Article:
For many people, their first foray into the beat-'em-up came not from 'Street Fighter II' or 'Mortal Kombat', but from the Sega Mega-Drive's 'Streets of Rage' series.
While 'Mortal Kombat' was gleefully and comically violent, almost to the point of being post-modern about it, 'Streets of Rage' was much more about ambience and atmosphere. The first level of the first game saw you dropped into a neon-soaked street with nothing but your fists and feet, ready to dole out some street justice on punks and skinheads all around you.
Twenty-six years on, 'Streets of Rage 4' embraces both the nostalgia of the original by changing very little about it. After all, why does it need to? When you look at 'Streets of Rage 2' and 'Streets of Rage 3', the only real difference between them was upgraded graphics, better music and bigger stages.
'Streets of Rage 4' swaps the pixels for beautifully smooth, animated avatars stepping across a screen and beating the crap out of people. The music is every bit as ear-worm inducing as the original, and the controls feel solid and familiar. By the end of the first stage, you're back in action and throwing enemies across the screen with ease.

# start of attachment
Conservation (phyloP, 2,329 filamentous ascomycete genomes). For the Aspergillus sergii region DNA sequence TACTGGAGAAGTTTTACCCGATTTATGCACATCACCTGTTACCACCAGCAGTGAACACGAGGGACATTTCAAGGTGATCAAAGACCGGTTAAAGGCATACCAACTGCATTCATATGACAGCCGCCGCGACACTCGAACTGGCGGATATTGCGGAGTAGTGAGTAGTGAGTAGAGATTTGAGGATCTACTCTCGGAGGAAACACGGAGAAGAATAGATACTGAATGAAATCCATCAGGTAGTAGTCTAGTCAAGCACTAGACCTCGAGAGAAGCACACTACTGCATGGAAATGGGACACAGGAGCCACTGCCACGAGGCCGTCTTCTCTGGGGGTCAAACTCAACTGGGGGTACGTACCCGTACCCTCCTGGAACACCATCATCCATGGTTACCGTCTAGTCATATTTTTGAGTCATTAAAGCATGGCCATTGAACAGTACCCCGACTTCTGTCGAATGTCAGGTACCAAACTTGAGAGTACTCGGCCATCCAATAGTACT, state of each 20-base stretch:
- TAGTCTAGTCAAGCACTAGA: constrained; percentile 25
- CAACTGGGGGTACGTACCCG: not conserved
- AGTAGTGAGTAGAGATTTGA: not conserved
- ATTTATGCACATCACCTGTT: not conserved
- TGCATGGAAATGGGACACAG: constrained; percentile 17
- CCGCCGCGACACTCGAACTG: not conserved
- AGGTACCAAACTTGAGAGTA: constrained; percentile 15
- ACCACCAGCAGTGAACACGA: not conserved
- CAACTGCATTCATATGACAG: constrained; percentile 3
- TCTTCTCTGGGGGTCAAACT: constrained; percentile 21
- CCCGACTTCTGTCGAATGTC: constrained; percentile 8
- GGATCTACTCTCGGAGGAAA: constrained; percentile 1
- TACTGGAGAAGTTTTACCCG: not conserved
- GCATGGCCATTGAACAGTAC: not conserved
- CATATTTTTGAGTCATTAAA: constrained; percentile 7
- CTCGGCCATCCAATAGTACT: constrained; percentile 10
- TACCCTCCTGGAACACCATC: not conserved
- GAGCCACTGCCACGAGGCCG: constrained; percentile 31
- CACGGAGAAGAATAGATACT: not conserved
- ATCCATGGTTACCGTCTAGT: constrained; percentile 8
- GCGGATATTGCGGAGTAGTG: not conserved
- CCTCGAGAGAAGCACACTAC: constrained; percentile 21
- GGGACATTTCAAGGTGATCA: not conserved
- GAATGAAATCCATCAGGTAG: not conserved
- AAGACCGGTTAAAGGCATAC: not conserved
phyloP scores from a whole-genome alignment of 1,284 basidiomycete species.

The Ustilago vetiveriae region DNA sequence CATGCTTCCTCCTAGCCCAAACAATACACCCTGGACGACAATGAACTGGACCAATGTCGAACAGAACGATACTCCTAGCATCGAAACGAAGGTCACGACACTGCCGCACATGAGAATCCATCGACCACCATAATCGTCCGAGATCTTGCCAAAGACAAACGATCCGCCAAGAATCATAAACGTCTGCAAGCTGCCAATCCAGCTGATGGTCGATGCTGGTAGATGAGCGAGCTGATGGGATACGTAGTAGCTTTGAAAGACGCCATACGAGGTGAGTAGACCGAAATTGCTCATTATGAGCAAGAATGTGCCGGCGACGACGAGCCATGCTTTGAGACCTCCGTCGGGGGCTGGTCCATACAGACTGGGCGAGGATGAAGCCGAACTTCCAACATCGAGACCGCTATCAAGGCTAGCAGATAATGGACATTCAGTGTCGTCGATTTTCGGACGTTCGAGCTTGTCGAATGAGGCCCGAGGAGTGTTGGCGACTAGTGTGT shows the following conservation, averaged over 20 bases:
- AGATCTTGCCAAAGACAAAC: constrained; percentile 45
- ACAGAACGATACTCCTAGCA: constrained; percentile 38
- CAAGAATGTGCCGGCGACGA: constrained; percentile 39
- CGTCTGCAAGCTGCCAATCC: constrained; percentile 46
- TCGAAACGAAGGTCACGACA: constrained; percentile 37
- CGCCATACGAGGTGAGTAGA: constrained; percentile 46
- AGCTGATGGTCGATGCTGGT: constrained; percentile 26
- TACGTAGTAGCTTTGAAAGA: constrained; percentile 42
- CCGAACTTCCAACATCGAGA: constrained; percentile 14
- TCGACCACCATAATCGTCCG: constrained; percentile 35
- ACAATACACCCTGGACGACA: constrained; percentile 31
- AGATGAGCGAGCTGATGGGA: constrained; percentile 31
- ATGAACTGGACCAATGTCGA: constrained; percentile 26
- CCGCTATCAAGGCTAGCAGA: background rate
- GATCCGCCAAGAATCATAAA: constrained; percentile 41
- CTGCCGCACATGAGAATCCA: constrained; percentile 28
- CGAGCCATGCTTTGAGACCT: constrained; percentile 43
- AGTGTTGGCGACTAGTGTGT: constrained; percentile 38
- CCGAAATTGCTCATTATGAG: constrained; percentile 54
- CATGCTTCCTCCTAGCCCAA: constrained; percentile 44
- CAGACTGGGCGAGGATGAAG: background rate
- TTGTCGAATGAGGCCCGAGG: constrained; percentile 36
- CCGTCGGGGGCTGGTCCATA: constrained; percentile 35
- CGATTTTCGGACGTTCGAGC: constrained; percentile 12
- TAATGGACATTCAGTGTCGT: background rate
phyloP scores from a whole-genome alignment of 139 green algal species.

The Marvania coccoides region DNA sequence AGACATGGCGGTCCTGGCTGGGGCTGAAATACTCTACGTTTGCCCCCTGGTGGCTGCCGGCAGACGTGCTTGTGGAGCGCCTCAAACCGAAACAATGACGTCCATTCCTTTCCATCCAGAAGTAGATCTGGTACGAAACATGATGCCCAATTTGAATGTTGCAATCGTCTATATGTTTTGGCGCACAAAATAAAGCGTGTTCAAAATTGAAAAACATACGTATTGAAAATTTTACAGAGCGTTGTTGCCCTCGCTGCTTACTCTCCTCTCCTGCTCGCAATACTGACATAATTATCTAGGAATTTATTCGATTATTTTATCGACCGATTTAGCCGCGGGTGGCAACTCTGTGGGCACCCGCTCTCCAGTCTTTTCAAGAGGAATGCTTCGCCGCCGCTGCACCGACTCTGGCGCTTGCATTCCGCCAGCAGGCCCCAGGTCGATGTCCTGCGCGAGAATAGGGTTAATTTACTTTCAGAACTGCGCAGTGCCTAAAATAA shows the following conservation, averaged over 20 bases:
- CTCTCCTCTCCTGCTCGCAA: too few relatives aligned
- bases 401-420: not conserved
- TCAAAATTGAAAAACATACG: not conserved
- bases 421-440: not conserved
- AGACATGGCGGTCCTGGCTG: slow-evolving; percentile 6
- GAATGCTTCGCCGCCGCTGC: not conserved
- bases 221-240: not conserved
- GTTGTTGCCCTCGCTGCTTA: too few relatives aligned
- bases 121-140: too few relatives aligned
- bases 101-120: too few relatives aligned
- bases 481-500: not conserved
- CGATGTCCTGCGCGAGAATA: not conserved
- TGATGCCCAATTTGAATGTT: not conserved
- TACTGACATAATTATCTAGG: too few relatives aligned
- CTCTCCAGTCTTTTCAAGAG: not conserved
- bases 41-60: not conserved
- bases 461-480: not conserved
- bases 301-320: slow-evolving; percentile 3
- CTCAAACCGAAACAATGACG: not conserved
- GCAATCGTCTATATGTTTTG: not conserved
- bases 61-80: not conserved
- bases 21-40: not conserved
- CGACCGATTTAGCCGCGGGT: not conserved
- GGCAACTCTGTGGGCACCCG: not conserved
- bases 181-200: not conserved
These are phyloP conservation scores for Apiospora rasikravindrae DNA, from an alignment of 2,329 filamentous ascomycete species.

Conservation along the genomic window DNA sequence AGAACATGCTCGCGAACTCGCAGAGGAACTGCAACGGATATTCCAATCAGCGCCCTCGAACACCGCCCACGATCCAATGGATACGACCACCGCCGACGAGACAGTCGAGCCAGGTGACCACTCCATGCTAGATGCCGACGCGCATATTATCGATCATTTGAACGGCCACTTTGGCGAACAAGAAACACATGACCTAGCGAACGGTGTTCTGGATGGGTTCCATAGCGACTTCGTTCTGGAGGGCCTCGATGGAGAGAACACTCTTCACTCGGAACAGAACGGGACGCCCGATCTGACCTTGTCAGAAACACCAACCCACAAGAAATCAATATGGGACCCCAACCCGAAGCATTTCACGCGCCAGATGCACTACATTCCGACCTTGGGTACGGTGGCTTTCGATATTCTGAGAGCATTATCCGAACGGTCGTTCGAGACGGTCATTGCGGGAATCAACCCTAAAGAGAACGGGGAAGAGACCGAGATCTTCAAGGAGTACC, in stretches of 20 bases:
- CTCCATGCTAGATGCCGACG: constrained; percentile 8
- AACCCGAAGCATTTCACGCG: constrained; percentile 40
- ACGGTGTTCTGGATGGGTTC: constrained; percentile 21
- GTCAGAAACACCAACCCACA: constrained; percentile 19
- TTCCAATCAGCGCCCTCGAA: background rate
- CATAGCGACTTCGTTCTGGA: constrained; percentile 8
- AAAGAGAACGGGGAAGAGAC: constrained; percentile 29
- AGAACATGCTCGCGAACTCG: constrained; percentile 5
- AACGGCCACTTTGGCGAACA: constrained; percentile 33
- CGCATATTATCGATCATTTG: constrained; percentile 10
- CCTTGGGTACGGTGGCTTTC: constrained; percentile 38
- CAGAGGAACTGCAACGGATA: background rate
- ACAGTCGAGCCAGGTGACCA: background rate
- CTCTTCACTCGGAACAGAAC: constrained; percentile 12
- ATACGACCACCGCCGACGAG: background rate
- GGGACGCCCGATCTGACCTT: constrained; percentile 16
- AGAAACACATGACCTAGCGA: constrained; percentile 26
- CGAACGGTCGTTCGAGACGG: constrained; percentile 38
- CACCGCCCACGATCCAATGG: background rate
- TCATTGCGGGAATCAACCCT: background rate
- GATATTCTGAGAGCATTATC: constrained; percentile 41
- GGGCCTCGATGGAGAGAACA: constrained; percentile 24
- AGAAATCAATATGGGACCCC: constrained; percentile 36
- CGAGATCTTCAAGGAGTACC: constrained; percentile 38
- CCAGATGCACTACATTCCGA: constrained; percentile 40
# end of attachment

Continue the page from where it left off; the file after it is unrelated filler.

Side-scrolling beat-'em-ups enjoyed a heyday in the '90s, but more recent efforts like 'Scott Pilgrim Vs. The World' go out of their way to evoke that era. 'Streets of Rage 4' straddles the line somewhere in the middle. At its core, it's the same basic mechanic as the previous three games with some improvements and acroutements.
There's now a combo system that fills up your health, but if you take a hit during a combo, you lose the health permanently. Additionally, each selectable fighter has a 'Star Power', which is essentially a finisher that clears out the screen of goons. You also have improvements to the weapons system - including a neat catch-throw system for some weapons - that takes time to master, but vastly increases your chances of getting through a stage.
When it comes to difficulty, however, there's no denying that 'Streets of Rage 4' has the same level of frustration that the previous entries had. You can find yourself caught up and unable to fight your way out of a stage due to poor AI or a lack of planning, often forcing you to restart the whole stage.
Likewise, of the four characters you start with, it can often be the case that the characters vary so wildly that some stages can be next to impossible if you've chosen the wrong character. That being said, the game is rewarding and when you do finally nail that one boss or stage, it's just as satisfying as the original.
Like other nostalgia-heavy games of late such as 'Final Fantasy VII Remake', 'Streets of Rage 4' recognises that it's not enough to trade on the name to get people playing. It has to make subtle and considered improvements, otherwise people will just stick with the original instead of trying the next game. 'Streets of Rage 4' has enough of these to warrant picking it up, but it's the way it honours the original that has you playing it for much longer.
'Streets of Rage 4' is available on Nintendo Switch, Xbox One, and PS4 now.